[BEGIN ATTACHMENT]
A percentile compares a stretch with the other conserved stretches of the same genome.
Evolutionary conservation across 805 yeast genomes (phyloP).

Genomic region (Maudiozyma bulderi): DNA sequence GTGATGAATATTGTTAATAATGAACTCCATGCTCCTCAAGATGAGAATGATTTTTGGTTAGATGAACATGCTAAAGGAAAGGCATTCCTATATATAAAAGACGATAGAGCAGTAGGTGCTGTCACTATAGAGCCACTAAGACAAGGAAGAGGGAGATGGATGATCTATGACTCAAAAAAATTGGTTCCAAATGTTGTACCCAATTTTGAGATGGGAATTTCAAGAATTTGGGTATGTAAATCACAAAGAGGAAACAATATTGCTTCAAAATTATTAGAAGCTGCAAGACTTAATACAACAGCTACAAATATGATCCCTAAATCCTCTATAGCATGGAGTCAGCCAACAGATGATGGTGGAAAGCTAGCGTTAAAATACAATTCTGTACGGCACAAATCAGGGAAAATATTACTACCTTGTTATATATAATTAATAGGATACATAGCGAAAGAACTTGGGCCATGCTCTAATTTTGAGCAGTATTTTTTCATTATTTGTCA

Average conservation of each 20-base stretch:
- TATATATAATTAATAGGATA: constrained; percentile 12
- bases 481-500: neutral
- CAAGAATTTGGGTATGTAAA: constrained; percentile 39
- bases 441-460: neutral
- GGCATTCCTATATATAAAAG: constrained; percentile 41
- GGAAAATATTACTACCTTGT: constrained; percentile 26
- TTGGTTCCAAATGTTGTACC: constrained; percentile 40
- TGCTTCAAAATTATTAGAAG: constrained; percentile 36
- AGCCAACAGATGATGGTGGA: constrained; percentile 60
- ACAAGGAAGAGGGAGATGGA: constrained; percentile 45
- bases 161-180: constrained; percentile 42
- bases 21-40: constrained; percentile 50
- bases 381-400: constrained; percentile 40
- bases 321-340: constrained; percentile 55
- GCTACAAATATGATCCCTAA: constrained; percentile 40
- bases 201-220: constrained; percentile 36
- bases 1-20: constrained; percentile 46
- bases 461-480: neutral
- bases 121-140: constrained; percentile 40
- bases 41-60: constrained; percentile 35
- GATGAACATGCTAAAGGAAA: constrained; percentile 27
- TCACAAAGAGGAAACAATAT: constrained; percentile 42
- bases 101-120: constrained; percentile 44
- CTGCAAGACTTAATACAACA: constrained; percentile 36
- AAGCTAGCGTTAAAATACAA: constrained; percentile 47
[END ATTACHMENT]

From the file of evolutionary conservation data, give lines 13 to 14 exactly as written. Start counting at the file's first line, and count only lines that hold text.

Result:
- AGCCAACAGATGATGGTGGA: constrained; percentile 60
- ACAAGGAAGAGGGAGATGGA: constrained; percentile 45